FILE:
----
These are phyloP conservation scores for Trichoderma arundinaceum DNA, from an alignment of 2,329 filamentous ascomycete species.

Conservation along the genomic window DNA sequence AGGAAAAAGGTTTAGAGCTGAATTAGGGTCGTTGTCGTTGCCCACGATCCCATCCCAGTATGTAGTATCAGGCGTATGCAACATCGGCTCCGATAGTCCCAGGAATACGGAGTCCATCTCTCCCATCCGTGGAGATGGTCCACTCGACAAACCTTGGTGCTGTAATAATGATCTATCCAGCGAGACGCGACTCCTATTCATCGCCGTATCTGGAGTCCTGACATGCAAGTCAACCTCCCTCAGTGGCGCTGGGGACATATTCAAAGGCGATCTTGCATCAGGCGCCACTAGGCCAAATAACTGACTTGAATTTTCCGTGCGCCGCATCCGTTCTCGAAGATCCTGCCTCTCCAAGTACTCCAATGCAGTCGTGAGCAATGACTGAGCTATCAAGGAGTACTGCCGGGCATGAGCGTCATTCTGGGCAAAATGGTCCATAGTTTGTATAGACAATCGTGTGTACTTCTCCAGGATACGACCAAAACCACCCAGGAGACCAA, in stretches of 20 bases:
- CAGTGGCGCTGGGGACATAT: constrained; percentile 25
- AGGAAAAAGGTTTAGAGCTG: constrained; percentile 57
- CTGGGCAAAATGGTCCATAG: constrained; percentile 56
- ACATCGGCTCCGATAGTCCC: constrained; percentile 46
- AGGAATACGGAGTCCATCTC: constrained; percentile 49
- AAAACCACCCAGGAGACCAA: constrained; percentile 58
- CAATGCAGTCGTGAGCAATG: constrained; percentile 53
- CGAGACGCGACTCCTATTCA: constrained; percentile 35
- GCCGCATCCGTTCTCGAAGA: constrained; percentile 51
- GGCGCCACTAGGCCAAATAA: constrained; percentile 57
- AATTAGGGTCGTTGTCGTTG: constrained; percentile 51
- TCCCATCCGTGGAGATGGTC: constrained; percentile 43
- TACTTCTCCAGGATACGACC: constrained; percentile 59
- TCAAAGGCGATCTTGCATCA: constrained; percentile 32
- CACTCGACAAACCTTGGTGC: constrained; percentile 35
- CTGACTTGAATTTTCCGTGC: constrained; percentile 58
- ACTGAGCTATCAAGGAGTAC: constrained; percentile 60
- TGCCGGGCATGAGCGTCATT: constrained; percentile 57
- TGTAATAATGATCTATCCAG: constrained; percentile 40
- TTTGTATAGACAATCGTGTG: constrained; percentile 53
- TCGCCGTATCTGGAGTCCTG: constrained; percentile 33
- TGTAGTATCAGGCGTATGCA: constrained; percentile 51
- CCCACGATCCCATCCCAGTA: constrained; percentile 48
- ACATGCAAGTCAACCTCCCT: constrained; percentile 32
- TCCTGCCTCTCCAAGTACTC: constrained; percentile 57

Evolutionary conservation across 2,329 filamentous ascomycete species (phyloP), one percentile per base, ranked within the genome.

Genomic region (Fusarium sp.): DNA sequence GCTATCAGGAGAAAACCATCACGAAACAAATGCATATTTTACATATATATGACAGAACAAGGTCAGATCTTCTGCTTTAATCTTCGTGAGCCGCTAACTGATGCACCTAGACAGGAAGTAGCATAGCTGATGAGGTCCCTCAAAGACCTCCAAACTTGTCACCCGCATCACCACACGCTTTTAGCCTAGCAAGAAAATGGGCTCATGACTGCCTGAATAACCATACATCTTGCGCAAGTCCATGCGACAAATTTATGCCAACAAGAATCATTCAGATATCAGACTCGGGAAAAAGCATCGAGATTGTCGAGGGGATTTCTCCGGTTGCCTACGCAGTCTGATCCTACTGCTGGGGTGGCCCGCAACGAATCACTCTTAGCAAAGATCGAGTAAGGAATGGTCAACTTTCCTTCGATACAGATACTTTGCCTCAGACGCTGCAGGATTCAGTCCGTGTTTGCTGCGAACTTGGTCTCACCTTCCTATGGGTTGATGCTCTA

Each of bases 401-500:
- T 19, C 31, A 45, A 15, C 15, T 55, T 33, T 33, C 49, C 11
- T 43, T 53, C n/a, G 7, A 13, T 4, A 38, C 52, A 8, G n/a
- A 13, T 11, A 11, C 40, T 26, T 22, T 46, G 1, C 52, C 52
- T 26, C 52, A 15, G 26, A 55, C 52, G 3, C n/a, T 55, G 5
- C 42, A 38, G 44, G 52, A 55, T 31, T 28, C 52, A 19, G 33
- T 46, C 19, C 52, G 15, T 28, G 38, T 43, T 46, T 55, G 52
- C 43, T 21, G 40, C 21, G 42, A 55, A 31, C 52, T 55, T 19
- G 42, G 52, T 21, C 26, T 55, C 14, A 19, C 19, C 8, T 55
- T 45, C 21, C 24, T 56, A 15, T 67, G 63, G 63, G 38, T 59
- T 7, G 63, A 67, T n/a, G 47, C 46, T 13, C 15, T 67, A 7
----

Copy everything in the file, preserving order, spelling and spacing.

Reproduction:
These are phyloP conservation scores for Trichoderma arundinaceum DNA, from an alignment of 2,329 filamentous ascomycete species.

Conservation along the genomic window DNA sequence AGGAAAAAGGTTTAGAGCTGAATTAGGGTCGTTGTCGTTGCCCACGATCCCATCCCAGTATGTAGTATCAGGCGTATGCAACATCGGCTCCGATAGTCCCAGGAATACGGAGTCCATCTCTCCCATCCGTGGAGATGGTCCACTCGACAAACCTTGGTGCTGTAATAATGATCTATCCAGCGAGACGCGACTCCTATTCATCGCCGTATCTGGAGTCCTGACATGCAAGTCAACCTCCCTCAGTGGCGCTGGGGACATATTCAAAGGCGATCTTGCATCAGGCGCCACTAGGCCAAATAACTGACTTGAATTTTCCGTGCGCCGCATCCGTTCTCGAAGATCCTGCCTCTCCAAGTACTCCAATGCAGTCGTGAGCAATGACTGAGCTATCAAGGAGTACTGCCGGGCATGAGCGTCATTCTGGGCAAAATGGTCCATAGTTTGTATAGACAATCGTGTGTACTTCTCCAGGATACGACCAAAACCACCCAGGAGACCAA, in stretches of 20 bases:
- CAGTGGCGCTGGGGACATAT: constrained; percentile 25
- AGGAAAAAGGTTTAGAGCTG: constrained; percentile 57
- CTGGGCAAAATGGTCCATAG: constrained; percentile 56
- ACATCGGCTCCGATAGTCCC: constrained; percentile 46
- AGGAATACGGAGTCCATCTC: constrained; percentile 49
- AAAACCACCCAGGAGACCAA: constrained; percentile 58
- CAATGCAGTCGTGAGCAATG: constrained; percentile 53
- CGAGACGCGACTCCTATTCA: constrained; percentile 35
- GCCGCATCCGTTCTCGAAGA: constrained; percentile 51
- GGCGCCACTAGGCCAAATAA: constrained; percentile 57
- AATTAGGGTCGTTGTCGTTG: constrained; percentile 51
- TCCCATCCGTGGAGATGGTC: constrained; percentile 43
- TACTTCTCCAGGATACGACC: constrained; percentile 59
- TCAAAGGCGATCTTGCATCA: constrained; percentile 32
- CACTCGACAAACCTTGGTGC: constrained; percentile 35
- CTGACTTGAATTTTCCGTGC: constrained; percentile 58
- ACTGAGCTATCAAGGAGTAC: constrained; percentile 60
- TGCCGGGCATGAGCGTCATT: constrained; percentile 57
- TGTAATAATGATCTATCCAG: constrained; percentile 40
- TTTGTATAGACAATCGTGTG: constrained; percentile 53
- TCGCCGTATCTGGAGTCCTG: constrained; percentile 33
- TGTAGTATCAGGCGTATGCA: constrained; percentile 51
- CCCACGATCCCATCCCAGTA: constrained; percentile 48
- ACATGCAAGTCAACCTCCCT: constrained; percentile 32
- TCCTGCCTCTCCAAGTACTC: constrained; percentile 57

Evolutionary conservation across 2,329 filamentous ascomycete species (phyloP), one percentile per base, ranked within the genome.

Genomic region (Fusarium sp.): DNA sequence GCTATCAGGAGAAAACCATCACGAAACAAATGCATATTTTACATATATATGACAGAACAAGGTCAGATCTTCTGCTTTAATCTTCGTGAGCCGCTAACTGATGCACCTAGACAGGAAGTAGCATAGCTGATGAGGTCCCTCAAAGACCTCCAAACTTGTCACCCGCATCACCACACGCTTTTAGCCTAGCAAGAAAATGGGCTCATGACTGCCTGAATAACCATACATCTTGCGCAAGTCCATGCGACAAATTTATGCCAACAAGAATCATTCAGATATCAGACTCGGGAAAAAGCATCGAGATTGTCGAGGGGATTTCTCCGGTTGCCTACGCAGTCTGATCCTACTGCTGGGGTGGCCCGCAACGAATCACTCTTAGCAAAGATCGAGTAAGGAATGGTCAACTTTCCTTCGATACAGATACTTTGCCTCAGACGCTGCAGGATTCAGTCCGTGTTTGCTGCGAACTTGGTCTCACCTTCCTATGGGTTGATGCTCTA

Each of bases 401-500:
- T 19, C 31, A 45, A 15, C 15, T 55, T 33, T 33, C 49, C 11
- T 43, T 53, C n/a, G 7, A 13, T 4, A 38, C 52, A 8, G n/a
- A 13, T 11, A 11, C 40, T 26, T 22, T 46, G 1, C 52, C 52
- T 26, C 52, A 15, G 26, A 55, C 52, G 3, C n/a, T 55, G 5
- C 42, A 38, G 44, G 52, A 55, T 31, T 28, C 52, A 19, G 33
- T 46, C 19, C 52, G 15, T 28, G 38, T 43, T 46, T 55, G 52
- C 43, T 21, G 40, C 21, G 42, A 55, A 31, C 52, T 55, T 19
- G 42, G 52, T 21, C 26, T 55, C 14, A 19, C 19, C 8, T 55
- T 45, C 21, C 24, T 56, A 15, T 67, G 63, G 63, G 38, T 59
- T 7, G 63, A 67, T n/a, G 47, C 46, T 13, C 15, T 67, A 7